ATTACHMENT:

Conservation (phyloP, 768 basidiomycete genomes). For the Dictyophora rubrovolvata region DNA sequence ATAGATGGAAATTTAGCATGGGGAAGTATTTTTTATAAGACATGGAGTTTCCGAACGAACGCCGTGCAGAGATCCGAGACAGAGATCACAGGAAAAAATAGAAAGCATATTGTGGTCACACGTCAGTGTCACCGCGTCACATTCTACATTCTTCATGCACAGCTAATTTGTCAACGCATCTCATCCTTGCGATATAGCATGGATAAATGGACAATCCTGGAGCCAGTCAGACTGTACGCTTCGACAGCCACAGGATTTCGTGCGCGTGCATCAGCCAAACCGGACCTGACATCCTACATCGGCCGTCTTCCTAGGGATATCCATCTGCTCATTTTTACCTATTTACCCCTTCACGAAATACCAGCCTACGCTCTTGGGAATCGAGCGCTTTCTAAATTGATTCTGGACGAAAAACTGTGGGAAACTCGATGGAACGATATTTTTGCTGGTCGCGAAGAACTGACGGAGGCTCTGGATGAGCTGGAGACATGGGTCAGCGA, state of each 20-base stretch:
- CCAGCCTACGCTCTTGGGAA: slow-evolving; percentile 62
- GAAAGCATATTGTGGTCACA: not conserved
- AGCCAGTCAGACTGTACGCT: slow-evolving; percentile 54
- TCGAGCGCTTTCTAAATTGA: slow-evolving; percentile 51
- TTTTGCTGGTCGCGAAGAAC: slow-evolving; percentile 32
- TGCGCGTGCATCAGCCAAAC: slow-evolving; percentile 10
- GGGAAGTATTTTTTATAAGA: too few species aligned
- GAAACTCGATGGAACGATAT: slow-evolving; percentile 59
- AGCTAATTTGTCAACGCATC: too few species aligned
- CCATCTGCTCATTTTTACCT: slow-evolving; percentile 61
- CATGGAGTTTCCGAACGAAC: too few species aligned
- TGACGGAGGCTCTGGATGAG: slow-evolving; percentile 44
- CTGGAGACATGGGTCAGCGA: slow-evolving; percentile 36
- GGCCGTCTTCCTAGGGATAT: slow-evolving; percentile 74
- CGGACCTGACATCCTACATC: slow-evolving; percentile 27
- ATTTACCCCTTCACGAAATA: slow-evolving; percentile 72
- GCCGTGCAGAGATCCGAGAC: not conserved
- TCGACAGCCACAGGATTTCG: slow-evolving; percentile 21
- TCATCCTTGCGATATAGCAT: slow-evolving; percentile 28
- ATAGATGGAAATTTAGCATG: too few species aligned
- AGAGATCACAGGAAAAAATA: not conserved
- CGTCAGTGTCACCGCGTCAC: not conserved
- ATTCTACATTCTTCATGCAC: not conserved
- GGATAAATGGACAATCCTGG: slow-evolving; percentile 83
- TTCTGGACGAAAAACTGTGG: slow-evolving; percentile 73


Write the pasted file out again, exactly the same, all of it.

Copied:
Conservation (phyloP, 768 basidiomycete genomes). For the Dictyophora rubrovolvata region DNA sequence ATAGATGGAAATTTAGCATGGGGAAGTATTTTTTATAAGACATGGAGTTTCCGAACGAACGCCGTGCAGAGATCCGAGACAGAGATCACAGGAAAAAATAGAAAGCATATTGTGGTCACACGTCAGTGTCACCGCGTCACATTCTACATTCTTCATGCACAGCTAATTTGTCAACGCATCTCATCCTTGCGATATAGCATGGATAAATGGACAATCCTGGAGCCAGTCAGACTGTACGCTTCGACAGCCACAGGATTTCGTGCGCGTGCATCAGCCAAACCGGACCTGACATCCTACATCGGCCGTCTTCCTAGGGATATCCATCTGCTCATTTTTACCTATTTACCCCTTCACGAAATACCAGCCTACGCTCTTGGGAATCGAGCGCTTTCTAAATTGATTCTGGACGAAAAACTGTGGGAAACTCGATGGAACGATATTTTTGCTGGTCGCGAAGAACTGACGGAGGCTCTGGATGAGCTGGAGACATGGGTCAGCGA, state of each 20-base stretch:
- CCAGCCTACGCTCTTGGGAA: slow-evolving; percentile 62
- GAAAGCATATTGTGGTCACA: not conserved
- AGCCAGTCAGACTGTACGCT: slow-evolving; percentile 54
- TCGAGCGCTTTCTAAATTGA: slow-evolving; percentile 51
- TTTTGCTGGTCGCGAAGAAC: slow-evolving; percentile 32
- TGCGCGTGCATCAGCCAAAC: slow-evolving; percentile 10
- GGGAAGTATTTTTTATAAGA: too few species aligned
- GAAACTCGATGGAACGATAT: slow-evolving; percentile 59
- AGCTAATTTGTCAACGCATC: too few species aligned
- CCATCTGCTCATTTTTACCT: slow-evolving; percentile 61
- CATGGAGTTTCCGAACGAAC: too few species aligned
- TGACGGAGGCTCTGGATGAG: slow-evolving; percentile 44
- CTGGAGACATGGGTCAGCGA: slow-evolving; percentile 36
- GGCCGTCTTCCTAGGGATAT: slow-evolving; percentile 74
- CGGACCTGACATCCTACATC: slow-evolving; percentile 27
- ATTTACCCCTTCACGAAATA: slow-evolving; percentile 72
- GCCGTGCAGAGATCCGAGAC: not conserved
- TCGACAGCCACAGGATTTCG: slow-evolving; percentile 21
- TCATCCTTGCGATATAGCAT: slow-evolving; percentile 28
- ATAGATGGAAATTTAGCATG: too few species aligned
- AGAGATCACAGGAAAAAATA: not conserved
- CGTCAGTGTCACCGCGTCAC: not conserved
- ATTCTACATTCTTCATGCAC: not conserved
- GGATAAATGGACAATCCTGG: slow-evolving; percentile 83
- TTCTGGACGAAAAACTGTGG: slow-evolving; percentile 73